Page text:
3. Thus, this appeal raises an interesting point of law, and the point is whether amongst the Sudra community of Berar a married person can be validly adopted as a son. It is beyond controversy that the lex loci in Berar is the Mitakshara as interpreted in the Bombay Presidency. This position is not disputed and indeed it could not be disputed, in Ramprasad y. Mt. Sububai 4 Nag LR 31 , decided on 4-1-1908, it was held that the lex loci in Berar was the Mitakshara as interpreted in the Bombay Presidency. It was a case from East Berar and the school of law which was applied was the Mitakshara as interpreted in the Bombay Presidency. In the case of Harigir Kisangir v. Anand Bharthl Vishnu Bharathi , the Privy Council also took the view that except so far as the particular customs of the community to which the parties belonged applied, the parties were governed by the usual law as to Hindus, which in Berar was the same as the Hindu law in the Presidency of Bombay. It is apposite to remember that in making these observations, the Judicial Committee followed their own decision in the case of Balwant Rao v. Baji Rao 16 Nag LR 187: AIR 1921 PC 59. In Girjabai v. Vyankatesh 2 B LJ 135, the learned Judicial Commissioner stated it as the practice of the Judicial Commissioner's Court of Berar that the Hindu law compounded of Mitab-shara, Mayukha and custom which obtained in the Bombay Presidency was applicable to Mara-thas in Berar.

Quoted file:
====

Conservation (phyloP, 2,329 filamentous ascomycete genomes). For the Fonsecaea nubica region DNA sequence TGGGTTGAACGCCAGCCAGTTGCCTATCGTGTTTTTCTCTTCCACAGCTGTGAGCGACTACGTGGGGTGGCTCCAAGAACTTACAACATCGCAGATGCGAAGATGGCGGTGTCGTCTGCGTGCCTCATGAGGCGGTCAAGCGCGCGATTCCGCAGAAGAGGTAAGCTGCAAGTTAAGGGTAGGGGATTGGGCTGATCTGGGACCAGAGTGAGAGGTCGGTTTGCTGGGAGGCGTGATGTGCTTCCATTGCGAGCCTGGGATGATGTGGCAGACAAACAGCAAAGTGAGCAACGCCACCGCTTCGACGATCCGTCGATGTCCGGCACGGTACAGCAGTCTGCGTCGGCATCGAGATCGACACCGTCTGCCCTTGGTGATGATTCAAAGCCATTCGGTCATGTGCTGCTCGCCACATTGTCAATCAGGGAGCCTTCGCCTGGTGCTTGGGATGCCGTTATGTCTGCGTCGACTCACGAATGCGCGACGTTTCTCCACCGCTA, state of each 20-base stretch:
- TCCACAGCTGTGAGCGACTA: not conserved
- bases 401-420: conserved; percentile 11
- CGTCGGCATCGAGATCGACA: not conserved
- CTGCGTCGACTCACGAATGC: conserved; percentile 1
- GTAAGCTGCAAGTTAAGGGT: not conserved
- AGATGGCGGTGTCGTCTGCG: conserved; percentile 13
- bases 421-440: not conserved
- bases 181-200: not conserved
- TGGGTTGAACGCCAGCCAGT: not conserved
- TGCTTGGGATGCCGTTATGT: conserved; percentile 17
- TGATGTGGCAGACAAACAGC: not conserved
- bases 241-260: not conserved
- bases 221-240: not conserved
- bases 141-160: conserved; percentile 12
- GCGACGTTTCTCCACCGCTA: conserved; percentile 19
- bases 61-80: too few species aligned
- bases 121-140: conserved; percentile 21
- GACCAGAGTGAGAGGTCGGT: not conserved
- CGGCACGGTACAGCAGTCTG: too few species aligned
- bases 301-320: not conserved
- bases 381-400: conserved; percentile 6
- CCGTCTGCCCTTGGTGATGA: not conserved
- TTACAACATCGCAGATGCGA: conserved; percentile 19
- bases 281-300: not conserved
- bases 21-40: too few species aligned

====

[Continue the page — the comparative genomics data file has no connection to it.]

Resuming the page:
4. In the context of the lex loci of Berar, it may be useful to remember the observations of the Additional Judicial Commissioner, Central Provinces in Dawlatrao v. Govindrao 5 Nag LR 13. Mr. skinner, the learned Additional Judicial Commissioner. saJd in that case that in the interpretation of the Mitakshara in the Bombay Presidency, great weight was given to the Mayukha, and daughters inheriting from either parent had been given an absolute estate not only in the Island of Bombay where the Mayukha was considered the overruling authority, but throughout the Presidency. It would appear that nearly half a century ago in 1908, considerable, respect was shown and weight was attached to the Mayukha even upon the point of interpretation of the Mitakshara throughout the Bombay Presidency. Clearly, in this manner, the Mayukha played not an unimportant part in establishing the lex loci of Berar. Then, as to the influence of the Maynkha on the lex loci of Berar, it may be convenient to refer to the case of Shriram v. Rajaram 19 Nag LR 193: AIR 1924 Nag 83. It was a case from Amravati, and the question arose whether the Mitakshara or the Mayukha applied. The learn-ed Additional Judicial Commissioner, Mr. Kotval, observed: